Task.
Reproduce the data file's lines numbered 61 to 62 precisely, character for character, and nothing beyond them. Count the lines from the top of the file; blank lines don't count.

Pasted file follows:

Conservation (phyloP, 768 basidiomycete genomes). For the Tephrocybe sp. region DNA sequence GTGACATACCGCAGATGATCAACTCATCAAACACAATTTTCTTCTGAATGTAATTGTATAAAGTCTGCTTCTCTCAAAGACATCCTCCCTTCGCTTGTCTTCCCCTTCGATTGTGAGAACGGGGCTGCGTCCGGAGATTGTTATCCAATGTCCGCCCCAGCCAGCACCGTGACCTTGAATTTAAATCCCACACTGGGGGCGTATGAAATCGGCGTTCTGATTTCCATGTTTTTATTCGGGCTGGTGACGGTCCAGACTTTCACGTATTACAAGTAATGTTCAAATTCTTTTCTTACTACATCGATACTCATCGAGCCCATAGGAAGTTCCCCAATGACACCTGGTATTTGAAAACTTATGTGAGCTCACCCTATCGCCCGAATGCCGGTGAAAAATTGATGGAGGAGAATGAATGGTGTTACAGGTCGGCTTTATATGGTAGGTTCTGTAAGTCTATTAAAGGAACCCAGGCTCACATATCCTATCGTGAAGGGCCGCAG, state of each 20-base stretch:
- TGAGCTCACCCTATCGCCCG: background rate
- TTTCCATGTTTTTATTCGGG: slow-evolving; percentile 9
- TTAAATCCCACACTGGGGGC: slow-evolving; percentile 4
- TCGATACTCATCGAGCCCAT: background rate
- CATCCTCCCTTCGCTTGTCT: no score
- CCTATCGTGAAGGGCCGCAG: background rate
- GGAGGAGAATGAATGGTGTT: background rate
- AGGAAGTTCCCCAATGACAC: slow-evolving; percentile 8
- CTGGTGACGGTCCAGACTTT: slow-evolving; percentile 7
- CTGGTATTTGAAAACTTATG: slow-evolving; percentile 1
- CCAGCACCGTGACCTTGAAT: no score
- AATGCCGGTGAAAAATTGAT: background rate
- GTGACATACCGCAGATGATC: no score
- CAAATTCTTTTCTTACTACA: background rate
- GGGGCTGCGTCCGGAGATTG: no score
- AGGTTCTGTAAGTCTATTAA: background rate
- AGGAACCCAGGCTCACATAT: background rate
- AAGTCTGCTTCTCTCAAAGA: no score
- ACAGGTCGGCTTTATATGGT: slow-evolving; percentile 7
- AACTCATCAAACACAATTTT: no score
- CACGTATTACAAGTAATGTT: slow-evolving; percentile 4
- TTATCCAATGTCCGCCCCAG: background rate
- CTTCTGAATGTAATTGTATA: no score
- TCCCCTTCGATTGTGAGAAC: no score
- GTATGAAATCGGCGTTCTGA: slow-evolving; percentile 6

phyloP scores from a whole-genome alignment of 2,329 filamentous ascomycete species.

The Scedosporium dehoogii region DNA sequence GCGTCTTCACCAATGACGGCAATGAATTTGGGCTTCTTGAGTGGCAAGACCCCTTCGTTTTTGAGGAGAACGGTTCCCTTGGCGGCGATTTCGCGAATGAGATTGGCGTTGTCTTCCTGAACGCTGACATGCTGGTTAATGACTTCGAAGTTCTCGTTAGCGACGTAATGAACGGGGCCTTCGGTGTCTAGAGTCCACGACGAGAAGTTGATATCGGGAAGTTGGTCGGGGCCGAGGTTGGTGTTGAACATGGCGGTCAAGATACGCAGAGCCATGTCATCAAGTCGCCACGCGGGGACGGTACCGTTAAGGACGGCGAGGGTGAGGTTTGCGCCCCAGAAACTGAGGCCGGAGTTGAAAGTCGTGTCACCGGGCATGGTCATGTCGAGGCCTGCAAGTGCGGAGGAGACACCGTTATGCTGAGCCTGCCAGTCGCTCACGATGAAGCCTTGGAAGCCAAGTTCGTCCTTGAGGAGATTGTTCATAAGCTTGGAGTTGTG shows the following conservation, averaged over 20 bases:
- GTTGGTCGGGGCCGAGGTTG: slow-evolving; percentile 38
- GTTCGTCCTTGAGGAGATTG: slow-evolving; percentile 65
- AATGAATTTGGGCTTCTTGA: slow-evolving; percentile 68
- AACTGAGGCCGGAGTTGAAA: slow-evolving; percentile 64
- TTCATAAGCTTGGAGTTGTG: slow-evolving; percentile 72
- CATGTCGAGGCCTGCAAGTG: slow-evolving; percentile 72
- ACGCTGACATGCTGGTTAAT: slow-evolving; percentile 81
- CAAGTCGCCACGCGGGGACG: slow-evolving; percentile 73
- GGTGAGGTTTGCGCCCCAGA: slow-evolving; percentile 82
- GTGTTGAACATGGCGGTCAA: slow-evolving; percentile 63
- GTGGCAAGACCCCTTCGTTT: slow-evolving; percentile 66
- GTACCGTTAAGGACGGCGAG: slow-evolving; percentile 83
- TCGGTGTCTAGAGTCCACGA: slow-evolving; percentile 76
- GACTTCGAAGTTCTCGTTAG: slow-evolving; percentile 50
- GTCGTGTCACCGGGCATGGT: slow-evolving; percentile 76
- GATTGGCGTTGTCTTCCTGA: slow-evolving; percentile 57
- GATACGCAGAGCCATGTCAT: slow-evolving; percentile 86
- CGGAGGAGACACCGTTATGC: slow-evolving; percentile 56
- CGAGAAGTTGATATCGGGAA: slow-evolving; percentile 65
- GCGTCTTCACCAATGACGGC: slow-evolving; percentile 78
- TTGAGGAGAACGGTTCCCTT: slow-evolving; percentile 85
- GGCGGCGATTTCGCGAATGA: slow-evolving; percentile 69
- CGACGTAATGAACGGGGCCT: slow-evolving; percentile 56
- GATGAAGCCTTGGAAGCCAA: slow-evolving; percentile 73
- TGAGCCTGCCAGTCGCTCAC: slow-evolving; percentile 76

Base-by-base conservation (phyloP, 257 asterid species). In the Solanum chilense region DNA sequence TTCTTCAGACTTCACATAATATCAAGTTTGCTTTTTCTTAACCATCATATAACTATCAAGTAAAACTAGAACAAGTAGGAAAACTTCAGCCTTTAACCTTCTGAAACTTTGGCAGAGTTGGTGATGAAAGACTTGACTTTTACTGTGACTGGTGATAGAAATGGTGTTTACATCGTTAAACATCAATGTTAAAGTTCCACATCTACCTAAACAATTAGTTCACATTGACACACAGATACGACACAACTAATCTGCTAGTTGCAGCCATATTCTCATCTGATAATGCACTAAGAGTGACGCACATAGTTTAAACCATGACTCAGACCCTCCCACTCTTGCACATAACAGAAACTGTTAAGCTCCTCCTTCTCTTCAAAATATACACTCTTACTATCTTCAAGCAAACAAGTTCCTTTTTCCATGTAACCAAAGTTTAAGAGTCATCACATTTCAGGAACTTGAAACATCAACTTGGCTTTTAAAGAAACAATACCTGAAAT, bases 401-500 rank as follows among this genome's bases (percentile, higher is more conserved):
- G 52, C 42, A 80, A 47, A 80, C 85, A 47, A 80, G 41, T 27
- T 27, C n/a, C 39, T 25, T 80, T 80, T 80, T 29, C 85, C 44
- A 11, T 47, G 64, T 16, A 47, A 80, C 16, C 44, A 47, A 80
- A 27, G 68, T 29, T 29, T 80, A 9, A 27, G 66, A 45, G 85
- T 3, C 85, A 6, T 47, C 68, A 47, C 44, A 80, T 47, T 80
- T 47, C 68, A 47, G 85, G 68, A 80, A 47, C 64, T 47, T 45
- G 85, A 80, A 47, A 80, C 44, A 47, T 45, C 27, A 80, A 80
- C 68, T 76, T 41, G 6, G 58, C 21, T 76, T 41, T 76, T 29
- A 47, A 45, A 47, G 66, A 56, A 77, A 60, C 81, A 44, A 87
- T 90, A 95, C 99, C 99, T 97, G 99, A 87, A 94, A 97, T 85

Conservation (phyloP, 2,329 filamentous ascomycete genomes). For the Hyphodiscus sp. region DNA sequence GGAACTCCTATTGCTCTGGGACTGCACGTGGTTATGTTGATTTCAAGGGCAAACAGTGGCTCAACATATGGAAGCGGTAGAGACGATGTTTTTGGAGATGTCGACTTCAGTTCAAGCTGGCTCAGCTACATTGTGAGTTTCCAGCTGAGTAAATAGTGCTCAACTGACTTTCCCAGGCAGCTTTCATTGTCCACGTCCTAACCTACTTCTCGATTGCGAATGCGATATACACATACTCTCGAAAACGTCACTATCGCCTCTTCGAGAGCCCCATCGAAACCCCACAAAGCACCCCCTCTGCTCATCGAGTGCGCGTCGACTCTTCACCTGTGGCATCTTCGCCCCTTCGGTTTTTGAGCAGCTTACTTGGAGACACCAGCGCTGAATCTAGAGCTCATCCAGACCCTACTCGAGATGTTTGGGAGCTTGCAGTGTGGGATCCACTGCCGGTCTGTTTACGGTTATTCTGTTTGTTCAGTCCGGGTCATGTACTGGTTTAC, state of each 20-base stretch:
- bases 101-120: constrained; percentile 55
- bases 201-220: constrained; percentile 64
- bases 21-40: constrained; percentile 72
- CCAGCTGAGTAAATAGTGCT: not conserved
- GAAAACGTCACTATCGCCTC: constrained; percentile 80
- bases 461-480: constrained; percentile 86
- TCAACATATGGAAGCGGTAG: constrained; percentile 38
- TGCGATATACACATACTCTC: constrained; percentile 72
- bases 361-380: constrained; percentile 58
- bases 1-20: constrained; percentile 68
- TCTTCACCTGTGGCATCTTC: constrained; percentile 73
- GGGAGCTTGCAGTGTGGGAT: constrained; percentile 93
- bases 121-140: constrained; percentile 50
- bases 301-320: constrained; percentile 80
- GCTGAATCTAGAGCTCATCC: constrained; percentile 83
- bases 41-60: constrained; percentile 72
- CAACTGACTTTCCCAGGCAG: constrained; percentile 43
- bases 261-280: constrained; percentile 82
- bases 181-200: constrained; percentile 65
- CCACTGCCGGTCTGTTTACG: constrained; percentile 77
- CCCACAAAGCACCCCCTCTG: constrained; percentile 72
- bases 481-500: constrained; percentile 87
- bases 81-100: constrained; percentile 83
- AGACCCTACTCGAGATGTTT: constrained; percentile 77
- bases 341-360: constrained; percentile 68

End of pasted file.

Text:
- G 85, A 80, A 47, A 80, C 44, A 47, T 45, C 27, A 80, A 80
- C 68, T 76, T 41, G 6, G 58, C 21, T 76, T 41, T 76, T 29